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Domitrius
Domitrius

Posted on

How did you learn to flex your CSS muscles?

I'm about 4 months into my new job and it's been absolutely amazing. I've felt myself growing in problem solving, clean code, and all in all building out a product.

I was so nervous about the first job, thinking it was going to be insane to try and learn the underlying hard parts of JS (thanks a lot Will Sentance for proving me wrong). As I've been building out new things I constantly found myself reaching for a framework to make all my CSS woes vanish. Thankfully my boss has since challenged me to stop reaching and build out our current project with as much of my own code as possible.

It was here I realized the gap that was left in my HTML/CSS fundamentals by using frameworks so fast.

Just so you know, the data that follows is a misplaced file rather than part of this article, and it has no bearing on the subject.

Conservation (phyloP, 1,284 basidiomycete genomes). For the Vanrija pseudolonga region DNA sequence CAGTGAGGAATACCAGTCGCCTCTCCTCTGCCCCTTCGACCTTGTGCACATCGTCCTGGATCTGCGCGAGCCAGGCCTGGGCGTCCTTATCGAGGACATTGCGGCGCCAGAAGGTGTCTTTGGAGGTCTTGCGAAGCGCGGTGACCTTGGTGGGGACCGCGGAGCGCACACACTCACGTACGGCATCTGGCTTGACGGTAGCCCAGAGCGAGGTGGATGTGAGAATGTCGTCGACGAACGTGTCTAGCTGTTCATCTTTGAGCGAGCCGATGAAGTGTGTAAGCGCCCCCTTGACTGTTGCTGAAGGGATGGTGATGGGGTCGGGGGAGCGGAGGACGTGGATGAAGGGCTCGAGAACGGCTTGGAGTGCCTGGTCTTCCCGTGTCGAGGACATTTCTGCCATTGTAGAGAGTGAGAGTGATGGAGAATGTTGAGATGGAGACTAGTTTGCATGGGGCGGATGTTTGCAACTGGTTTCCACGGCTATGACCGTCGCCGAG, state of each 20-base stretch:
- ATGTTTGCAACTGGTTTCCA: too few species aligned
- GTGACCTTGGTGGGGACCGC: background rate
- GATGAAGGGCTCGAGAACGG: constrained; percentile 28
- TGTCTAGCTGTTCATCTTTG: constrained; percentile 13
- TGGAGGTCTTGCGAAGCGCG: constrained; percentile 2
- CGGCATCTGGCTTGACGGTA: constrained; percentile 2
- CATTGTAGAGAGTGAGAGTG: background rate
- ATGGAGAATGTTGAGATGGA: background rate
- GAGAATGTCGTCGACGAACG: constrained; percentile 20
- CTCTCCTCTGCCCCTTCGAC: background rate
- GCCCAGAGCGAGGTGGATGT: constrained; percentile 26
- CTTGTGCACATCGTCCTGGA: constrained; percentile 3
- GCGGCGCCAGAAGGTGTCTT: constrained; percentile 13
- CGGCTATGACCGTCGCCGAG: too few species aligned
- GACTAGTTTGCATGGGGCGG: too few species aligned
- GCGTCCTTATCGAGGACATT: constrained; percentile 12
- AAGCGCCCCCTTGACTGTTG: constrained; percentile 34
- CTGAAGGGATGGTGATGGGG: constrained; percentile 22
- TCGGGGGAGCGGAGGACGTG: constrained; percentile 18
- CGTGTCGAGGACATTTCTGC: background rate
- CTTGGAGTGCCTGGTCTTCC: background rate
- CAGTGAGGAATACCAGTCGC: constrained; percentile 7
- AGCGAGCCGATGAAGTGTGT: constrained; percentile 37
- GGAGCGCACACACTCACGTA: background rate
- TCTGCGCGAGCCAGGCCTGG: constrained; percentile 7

I'd now like to rewind and do my usual, throw a question to this awesome community.

What do you guys recommend for diving deeper into HTML/CSS -- more so CSS?

BONUS: I've been using a ton of flexbox (obviously). I've been seeing there's continued growth in browsers that support Grid. Do you guys think you only need one? Which? Both?

Top comments (14)

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whoisryosuke profile image
Ryosuke

If you're supporting only new browsers, sure, go for Grid. If you don't want to lose out on more users, use Flexbox. If you don't want to lose any users, good luck and hack away šŸ˜œ